Everything Feels Like a Failure When You Are in the Middle

Blog / Produced by The High Calling
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I have a friend who jokes that he's going to quit his executive position and take a job as a school bus driver.

"Why would you do that?" I asked.

"Because," he said, "That job would be so much more straightforward. At 6:15 a.m., I get in the bus. I know exactly where all the stops are, which kids to pick up at what time. Then I drop them all at the school before the bell rings. I go from A to B to C."

He is drawing a line in the air as he speaks, poking at each of the invisible points on his bus route.

"You know what? I would come home at the end of the day feeling like I actually accomplished something."

This, as opposed to being in management during the Year of our Lord, 2010 A.D., where each new day is a mystery meal of ambiguity, uncertainty, and resistance seasoned with a healthy spray of alarming revelations. So much is outside of your control, it seems, and so little is in your favor.

Like my friend, I hardly ever feel a sense of accomplishment at work anymore. There is a constant blur of new projects, deals, initiatives, teams, and growth strategies coming my way. Some are of my own doing. Others are urgent priorities that simply must be addressed if we want to keep our business competitive, relevant, and profitable.

It never ends.

Stuck in the middle again

I can't remember the last time that I actually finished something. More often, it feels like I am somewhere lost in the middle, in the no-man's land of a once-familiar business territory, and I can't quite see over to the other side where it's all supposed to end. Days and weeks can go by without seeing anything that looks even remotely like success or accomplishment. Worse, things can very likely take an ugly turn in the other direction. The team starts complaining. People are disagreeing. Performance is stagnating. The original assumptions are not proving to be true. Your leadership is in question. The energy has left the room.

Welcome to the middle.

A few weeks ago, I caught an article in the Wall Street Journal talking about some questionable moves of the huge computer network company, Cisco Systems. The CEO, John Chambers, has created a maze of dozens of internal operating committees, councils, and boards of directors that are made up of senior managers with the hope that these teams will generate multiple new business initiatives. But to many outsiders, Cisco Systems' entire management structure is starting to look like a jumbled mess.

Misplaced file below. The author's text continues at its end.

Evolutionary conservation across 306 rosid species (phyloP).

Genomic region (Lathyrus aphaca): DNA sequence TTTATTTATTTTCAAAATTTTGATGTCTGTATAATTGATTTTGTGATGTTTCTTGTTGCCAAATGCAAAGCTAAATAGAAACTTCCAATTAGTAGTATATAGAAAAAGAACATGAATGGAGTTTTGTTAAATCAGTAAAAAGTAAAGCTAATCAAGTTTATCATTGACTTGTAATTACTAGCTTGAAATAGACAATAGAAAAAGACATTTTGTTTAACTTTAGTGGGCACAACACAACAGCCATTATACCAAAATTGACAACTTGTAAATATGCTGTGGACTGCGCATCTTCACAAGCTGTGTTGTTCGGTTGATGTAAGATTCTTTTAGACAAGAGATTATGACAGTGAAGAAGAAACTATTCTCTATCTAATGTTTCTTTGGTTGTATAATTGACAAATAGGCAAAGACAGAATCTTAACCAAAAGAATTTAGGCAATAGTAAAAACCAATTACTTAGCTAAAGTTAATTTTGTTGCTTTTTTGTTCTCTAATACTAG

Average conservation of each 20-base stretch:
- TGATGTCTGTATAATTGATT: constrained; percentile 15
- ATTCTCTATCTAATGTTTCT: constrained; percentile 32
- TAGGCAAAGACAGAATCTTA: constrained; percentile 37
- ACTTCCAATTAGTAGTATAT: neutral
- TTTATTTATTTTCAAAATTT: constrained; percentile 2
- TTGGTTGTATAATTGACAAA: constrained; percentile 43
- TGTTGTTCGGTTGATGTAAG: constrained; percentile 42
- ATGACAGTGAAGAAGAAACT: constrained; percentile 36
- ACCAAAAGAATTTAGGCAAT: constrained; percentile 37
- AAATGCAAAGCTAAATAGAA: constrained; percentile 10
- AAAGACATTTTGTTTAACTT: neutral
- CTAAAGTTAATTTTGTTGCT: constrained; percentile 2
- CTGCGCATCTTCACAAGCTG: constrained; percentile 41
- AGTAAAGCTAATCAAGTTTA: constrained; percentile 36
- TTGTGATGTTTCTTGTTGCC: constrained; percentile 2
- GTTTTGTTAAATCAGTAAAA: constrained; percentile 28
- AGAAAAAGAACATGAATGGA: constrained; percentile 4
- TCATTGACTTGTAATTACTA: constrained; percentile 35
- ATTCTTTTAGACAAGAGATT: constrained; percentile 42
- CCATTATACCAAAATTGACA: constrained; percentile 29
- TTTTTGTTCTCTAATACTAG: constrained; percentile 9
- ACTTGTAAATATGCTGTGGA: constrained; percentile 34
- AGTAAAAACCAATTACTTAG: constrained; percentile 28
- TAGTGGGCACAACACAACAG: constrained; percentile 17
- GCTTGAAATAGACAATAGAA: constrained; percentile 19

The theory goes that all of these ad-hoc, cross-functional teams will allow the company to creatively focus on evaluating many more new opportunities than would be possible in a typical command-and-control hierarchy. And, yes, just like in my own company, these team assignments require you to contribute above and beyond your regular job responsibilities. Some senior managers say they are spending up to 30% of their time on these new teams.

Critics argue that Mr. Chambers has created chaos, an unfocused hodgepodge of overwhelmed managers who now have a complicated system they must navigate when responding to immediate challenges. But Chambers counters that this discomfort is the new normal. He says these new teams will change how managers view potential problems and opportunities. He wants everyone to rethink what it means to come to work.

Right now, the jury is still out if this is the right move. But what caught my attention in this article was an observation made by the famous Harvard Business School professor Rosabeth Moss Kanter. "Cisco is in the middle of something that isn't yet completed," she said. "Everything can look like a failure in the middle."

Well. That explains a lot.

Professor Kanter's comment reminds me of a quote from another famous professor, one that was recorded in the Bible several hundred years ago in Phillipians1:6. The Apostle Paul was trying to encourage his friends, who were also in the middle—they were working on a messy start-up situation called The Church. "I am confident of this, that he who began a good work in you will carry it on to completion until the day of Christ," he told them. In other words, Paul says get used to it, because our whole existence is really just a work in progress. We are always in the middle. Life requires some faith to see it through to the end. Because the only way out is through.

So it is with our little situations at work. Sometimes when we are in the middle, and it seems as if things are not going so well, the only thing left to hang on to is faith—faith that God is with you and the project will pan out, that you are on the right path, or that the right path will eventually be revealed. Faith that somehow, some way, there will be an end result, even if it is not what you expected in the beginning.

So take heart. You're not done yet, but soon enough you will be complete.

Questions for personal reflection, online discussion, or small groups:

  • How much of your work feels like you are stuck in the middle?
  • When you feel stuck, when you feel like a project is failing, how do you find your confidence again? How do you persevere?
  • Look again at Phil. 1:6. What "good work" did Christ begin in you? How does this "good work" contribute to your daily work?